We’ve just asked you to make a note of volume numbers, but don’t just run with short and broad phrases that have the highest number of searches per month. Your odds of ranking on page one for these phrases will be much higher compared to a more specific phrase that sees less activity. It’s far better to rank on page one for a phrase that gets a thousand searches a month than to be on page 8 for a phrase that gets hundreds of thousands.
The trick is to look at phrases that accurately reflect what the page is about and then use the numbers to weigh up the different options within. It’s important that you focus on relevancy and use volume as a tiebreaker, rather than a compass.
6. Long-tail keywords are your friend
Whereas a shorter and more general phrase may have a much higher search volume than a longer and more specific phrase, the people searching for the latter are on a more focused and determined path. Generally speaking, when people search for short and broad phrases they’re in research mode and they’re likely to refine their search to something more specific. When people search for a longer and more specific phrase, they’re much closer to converting. Ranking for long-tail keywords is more important than ever.
7. Double up to double down
If you target a multi-word phrase, you also effectively target the words within that phrase. A win-win is when a high-volume, broad phrase is verbatim in a longer keyword.
8. Nail the title tag
Once you’ve pinned down the keyword you wish to rank for, it’s time to write the page’s title tag (this is the title that appears on Google, also commonly referred to as a slug). If you want your page to rank, the keyword needs to be in the title tag (and the URL, but this will come once you’ve drafted the title). Your best bet is to slot the keyword in at the beginning of the tag.
If that seems forced or doesn’t scan very well, place the keyword as early in the tag as possible. A keyword that appears early will please Google’s algorithms and will also hook the attention of determined users when they see the exact phrase they searched for on the results page.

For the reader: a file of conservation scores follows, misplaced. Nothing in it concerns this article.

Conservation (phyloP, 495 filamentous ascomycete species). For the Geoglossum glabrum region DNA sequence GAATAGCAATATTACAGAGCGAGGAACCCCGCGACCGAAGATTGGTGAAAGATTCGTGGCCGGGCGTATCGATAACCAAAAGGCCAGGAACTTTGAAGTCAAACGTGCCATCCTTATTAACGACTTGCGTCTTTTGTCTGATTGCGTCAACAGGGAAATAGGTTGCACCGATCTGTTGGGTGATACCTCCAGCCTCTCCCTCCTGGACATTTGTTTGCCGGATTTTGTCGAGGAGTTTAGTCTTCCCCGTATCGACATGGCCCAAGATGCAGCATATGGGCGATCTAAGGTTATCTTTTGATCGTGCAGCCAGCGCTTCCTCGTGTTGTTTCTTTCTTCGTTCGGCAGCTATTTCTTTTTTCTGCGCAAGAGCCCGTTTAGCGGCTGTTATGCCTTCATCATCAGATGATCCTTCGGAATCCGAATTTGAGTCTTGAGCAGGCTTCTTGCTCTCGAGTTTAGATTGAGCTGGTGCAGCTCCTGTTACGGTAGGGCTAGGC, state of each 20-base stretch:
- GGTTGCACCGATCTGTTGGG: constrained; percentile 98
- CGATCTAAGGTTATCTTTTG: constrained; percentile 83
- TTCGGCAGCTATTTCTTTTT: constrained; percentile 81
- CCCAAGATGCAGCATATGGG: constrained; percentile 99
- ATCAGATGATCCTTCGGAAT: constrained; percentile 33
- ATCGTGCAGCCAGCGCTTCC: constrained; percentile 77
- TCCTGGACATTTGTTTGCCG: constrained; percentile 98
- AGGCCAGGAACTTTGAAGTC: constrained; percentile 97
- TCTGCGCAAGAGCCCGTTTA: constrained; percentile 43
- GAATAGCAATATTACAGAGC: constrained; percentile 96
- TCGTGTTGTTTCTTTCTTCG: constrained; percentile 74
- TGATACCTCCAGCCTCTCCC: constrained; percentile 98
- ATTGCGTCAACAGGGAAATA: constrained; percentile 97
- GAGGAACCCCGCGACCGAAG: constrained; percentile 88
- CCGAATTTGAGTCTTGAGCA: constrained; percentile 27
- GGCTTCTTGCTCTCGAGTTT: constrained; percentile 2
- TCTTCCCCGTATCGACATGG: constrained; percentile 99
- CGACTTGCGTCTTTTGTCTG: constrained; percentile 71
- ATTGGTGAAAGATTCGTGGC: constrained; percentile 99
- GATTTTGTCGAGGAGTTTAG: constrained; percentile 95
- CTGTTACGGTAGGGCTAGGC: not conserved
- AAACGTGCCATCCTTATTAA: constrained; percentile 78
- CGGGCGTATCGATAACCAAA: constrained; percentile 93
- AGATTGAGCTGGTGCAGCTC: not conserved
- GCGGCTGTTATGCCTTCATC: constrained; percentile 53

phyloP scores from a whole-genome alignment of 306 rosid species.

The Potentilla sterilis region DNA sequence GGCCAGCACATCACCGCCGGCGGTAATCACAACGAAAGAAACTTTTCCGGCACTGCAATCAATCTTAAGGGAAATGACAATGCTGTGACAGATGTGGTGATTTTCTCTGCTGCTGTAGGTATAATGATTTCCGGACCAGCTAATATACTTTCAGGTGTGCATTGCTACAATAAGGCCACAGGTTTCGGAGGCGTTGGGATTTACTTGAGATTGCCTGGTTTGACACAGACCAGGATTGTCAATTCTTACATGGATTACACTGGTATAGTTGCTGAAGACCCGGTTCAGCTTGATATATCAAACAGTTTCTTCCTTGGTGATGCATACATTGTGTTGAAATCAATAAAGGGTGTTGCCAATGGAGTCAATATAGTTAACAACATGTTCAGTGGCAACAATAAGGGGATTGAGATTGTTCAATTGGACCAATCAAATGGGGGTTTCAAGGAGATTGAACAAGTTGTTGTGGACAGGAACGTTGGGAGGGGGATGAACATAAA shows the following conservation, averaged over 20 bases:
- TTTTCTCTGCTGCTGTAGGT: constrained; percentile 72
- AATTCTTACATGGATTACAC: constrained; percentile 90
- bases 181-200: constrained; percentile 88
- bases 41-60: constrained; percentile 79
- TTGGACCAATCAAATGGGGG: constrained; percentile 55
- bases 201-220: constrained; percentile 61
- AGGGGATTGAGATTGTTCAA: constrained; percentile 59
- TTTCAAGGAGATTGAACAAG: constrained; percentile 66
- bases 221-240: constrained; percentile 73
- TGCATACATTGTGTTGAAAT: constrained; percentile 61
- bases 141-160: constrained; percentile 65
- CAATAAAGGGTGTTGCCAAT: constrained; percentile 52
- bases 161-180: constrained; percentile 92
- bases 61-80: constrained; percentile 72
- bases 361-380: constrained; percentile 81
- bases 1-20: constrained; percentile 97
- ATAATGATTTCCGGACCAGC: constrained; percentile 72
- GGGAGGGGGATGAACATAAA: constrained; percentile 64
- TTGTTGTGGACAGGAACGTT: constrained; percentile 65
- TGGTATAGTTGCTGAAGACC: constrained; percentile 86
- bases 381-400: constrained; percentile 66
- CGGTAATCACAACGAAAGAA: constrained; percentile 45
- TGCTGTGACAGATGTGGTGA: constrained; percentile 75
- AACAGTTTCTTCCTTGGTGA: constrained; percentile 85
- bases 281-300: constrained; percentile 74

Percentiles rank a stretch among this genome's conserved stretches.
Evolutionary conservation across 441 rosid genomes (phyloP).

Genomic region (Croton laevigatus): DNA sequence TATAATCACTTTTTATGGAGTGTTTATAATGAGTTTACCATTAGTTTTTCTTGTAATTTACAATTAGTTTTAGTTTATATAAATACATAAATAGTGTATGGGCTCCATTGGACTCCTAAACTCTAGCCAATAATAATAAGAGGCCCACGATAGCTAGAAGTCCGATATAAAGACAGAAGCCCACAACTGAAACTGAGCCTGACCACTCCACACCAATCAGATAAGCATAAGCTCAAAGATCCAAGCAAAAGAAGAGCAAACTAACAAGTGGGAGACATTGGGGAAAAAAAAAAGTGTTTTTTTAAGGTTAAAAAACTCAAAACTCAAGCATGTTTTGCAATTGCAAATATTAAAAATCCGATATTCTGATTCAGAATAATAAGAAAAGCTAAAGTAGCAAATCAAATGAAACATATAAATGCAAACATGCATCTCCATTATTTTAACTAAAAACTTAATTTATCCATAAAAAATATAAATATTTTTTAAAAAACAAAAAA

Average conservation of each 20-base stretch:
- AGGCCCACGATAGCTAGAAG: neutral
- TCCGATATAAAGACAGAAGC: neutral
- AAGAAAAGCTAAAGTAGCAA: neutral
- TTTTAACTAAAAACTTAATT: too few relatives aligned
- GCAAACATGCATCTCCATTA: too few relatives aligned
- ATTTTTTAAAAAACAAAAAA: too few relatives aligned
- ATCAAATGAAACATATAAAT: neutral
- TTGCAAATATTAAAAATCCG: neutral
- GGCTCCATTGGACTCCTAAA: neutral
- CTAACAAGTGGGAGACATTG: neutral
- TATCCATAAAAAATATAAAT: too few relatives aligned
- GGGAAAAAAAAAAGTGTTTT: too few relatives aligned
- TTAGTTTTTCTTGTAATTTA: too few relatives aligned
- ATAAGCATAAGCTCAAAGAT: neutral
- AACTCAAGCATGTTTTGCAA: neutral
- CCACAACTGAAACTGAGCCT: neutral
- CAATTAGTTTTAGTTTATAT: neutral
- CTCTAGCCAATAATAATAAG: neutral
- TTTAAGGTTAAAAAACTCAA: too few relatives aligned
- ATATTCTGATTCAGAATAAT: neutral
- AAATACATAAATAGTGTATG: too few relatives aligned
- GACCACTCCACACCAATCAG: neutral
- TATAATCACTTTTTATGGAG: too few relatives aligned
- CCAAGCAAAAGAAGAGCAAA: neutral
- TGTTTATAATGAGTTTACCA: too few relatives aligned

9. Pepper it in
It’s not all about slugs and URLs though. If you want an article to rank, it also needs to feature in the copy. If it works naturally, use the keyword again in the body of the post. If not, use secondary phrases.
There’s no magic number for the number of times your keyword should appear in the body. Too little or too much will really depend on the context of the post and what the search engine considers natural for that topic. Don’t force it.
10. And the rest
We’ve discussed title tags and URLs, but you also need to make sure your keyword appears in the:
- Meta description (summarises the page for searchers)
- Page title (not to confused with the title tag)
- Headings (H1, H2 etc.)
- Image titles & alt tags
This may sound like a lot of work, but with practice, you’ll find the process moves swiftly and smoothly. Each time you do it, you’ll get faster, you’ll learn something new and you’ll be one step closer to boosting organic traffic and conversions – and isn’t that what it’s all about?
Struggling to pinpoint the best target keywords for your business? Connect with us, we can help you with that.